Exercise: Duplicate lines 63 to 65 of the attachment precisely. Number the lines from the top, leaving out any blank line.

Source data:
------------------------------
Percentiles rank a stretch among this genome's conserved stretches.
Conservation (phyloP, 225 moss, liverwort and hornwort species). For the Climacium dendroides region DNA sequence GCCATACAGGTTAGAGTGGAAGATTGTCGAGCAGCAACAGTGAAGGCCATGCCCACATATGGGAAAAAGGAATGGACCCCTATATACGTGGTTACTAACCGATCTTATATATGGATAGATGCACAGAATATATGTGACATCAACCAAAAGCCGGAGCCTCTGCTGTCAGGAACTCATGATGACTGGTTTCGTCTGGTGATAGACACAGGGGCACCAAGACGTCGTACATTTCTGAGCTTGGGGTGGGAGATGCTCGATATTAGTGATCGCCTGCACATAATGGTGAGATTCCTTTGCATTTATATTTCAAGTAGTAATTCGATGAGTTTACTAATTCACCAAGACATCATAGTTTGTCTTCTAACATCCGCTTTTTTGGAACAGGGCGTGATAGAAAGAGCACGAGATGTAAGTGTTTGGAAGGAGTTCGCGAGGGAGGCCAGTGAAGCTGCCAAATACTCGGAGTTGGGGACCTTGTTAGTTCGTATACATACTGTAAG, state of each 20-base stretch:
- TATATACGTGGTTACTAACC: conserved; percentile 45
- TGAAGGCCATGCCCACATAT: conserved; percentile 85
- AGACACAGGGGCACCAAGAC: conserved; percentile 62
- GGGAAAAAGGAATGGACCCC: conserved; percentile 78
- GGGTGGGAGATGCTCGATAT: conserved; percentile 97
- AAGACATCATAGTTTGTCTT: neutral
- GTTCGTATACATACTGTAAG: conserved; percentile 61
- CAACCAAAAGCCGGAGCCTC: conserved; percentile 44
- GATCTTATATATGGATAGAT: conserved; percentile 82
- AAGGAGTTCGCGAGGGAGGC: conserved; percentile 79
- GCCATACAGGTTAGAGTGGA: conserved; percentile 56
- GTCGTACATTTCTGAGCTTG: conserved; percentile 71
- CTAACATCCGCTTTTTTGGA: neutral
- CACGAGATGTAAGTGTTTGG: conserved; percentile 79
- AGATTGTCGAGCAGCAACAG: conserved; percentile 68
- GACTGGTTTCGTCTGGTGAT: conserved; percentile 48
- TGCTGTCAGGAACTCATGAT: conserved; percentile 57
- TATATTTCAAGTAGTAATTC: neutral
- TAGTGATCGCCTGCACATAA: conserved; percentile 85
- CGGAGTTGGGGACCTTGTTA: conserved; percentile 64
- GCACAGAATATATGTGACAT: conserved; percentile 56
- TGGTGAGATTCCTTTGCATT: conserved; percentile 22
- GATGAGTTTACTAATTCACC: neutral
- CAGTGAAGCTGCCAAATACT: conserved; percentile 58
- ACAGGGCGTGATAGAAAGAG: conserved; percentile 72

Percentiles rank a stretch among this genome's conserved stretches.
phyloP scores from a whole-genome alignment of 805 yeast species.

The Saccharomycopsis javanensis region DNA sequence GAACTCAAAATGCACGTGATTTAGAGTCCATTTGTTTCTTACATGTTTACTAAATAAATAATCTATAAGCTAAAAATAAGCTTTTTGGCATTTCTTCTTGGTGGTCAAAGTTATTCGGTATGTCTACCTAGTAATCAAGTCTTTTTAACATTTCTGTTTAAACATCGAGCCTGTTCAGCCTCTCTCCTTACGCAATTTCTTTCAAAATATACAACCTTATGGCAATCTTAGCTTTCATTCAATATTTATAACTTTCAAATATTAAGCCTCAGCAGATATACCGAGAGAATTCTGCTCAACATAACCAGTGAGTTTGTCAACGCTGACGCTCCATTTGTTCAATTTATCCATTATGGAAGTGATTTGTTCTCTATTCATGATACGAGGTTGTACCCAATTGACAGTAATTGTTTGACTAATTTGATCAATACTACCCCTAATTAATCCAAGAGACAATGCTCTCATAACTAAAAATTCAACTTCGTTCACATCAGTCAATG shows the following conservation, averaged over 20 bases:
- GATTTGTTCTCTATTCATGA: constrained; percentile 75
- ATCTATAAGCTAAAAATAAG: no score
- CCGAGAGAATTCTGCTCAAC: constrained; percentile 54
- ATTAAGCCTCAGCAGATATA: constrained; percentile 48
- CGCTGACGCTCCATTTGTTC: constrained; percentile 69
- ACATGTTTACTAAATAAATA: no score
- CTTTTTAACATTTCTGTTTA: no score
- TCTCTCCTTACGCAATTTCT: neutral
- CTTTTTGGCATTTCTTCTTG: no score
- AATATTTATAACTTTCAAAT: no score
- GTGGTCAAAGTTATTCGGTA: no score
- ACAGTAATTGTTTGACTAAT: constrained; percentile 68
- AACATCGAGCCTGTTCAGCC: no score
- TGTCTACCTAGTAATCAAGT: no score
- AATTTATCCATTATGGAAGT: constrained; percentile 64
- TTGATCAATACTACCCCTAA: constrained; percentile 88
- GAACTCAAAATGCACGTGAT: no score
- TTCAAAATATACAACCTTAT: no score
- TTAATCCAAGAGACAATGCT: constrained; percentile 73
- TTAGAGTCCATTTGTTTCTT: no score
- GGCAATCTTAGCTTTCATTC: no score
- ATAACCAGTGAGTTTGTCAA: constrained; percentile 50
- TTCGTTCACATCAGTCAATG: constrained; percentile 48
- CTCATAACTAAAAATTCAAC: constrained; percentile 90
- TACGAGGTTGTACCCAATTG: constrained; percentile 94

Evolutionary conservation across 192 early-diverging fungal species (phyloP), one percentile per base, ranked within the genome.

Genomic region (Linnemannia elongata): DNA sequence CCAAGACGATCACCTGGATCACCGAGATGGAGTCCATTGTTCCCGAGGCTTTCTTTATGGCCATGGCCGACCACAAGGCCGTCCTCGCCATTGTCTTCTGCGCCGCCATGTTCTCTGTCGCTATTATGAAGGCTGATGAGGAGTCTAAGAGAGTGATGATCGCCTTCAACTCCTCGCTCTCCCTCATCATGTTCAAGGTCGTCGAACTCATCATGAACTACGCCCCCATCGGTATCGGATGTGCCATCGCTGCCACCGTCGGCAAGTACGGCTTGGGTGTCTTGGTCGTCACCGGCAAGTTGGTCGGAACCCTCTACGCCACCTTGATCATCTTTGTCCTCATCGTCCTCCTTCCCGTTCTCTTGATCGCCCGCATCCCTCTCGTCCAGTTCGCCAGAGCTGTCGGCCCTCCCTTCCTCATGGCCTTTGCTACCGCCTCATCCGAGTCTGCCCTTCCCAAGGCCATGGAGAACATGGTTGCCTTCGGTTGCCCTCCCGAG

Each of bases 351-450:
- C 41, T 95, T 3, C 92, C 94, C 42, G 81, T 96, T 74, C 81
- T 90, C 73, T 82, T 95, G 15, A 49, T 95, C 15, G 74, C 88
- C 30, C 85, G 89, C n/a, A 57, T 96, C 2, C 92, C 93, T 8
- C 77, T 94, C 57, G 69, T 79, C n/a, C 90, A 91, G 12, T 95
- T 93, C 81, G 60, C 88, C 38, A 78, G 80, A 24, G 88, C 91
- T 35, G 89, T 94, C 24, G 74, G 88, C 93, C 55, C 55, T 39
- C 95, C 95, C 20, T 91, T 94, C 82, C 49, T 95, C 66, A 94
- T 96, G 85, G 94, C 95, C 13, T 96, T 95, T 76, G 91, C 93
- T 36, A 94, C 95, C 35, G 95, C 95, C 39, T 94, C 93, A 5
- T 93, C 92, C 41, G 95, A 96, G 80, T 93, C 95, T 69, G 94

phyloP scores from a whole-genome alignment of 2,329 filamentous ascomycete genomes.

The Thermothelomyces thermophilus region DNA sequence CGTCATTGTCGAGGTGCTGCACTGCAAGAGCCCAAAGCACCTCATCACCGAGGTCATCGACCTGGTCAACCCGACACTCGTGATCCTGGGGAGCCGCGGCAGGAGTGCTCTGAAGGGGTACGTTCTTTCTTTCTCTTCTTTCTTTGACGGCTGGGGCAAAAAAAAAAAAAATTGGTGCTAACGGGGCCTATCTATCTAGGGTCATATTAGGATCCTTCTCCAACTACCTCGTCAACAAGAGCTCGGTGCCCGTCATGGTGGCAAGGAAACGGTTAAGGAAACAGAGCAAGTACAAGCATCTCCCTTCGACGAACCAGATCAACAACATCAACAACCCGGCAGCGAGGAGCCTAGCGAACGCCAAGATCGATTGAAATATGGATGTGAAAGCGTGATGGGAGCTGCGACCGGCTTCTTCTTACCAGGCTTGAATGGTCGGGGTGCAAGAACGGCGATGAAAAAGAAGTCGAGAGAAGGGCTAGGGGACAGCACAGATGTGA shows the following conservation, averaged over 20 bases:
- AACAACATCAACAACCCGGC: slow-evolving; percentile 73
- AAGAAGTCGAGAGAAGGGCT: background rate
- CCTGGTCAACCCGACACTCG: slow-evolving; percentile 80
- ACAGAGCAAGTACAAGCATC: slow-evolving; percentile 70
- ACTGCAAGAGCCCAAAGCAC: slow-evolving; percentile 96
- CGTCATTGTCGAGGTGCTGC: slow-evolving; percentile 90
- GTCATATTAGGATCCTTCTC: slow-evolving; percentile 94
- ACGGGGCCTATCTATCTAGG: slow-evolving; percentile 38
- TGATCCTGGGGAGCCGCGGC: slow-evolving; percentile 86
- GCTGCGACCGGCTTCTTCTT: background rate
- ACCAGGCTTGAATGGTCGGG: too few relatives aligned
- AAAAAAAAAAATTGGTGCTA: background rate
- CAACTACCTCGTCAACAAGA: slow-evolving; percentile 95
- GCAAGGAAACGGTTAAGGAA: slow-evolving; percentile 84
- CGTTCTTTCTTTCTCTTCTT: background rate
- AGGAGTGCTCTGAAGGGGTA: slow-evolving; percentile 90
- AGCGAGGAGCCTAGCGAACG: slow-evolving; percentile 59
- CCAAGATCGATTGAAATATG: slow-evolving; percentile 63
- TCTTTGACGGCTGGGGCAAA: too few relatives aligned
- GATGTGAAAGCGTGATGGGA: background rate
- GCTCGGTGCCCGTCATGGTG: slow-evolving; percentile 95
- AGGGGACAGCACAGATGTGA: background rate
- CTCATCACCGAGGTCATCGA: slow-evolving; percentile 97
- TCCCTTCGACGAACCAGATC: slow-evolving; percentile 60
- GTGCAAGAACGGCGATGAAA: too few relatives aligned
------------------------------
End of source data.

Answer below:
- T 93, C 81, G 60, C 88, C 38, A 78, G 80, A 24, G 88, C 91
- T 35, G 89, T 94, C 24, G 74, G 88, C 93, C 55, C 55, T 39
- C 95, C 95, C 20, T 91, T 94, C 82, C 49, T 95, C 66, A 94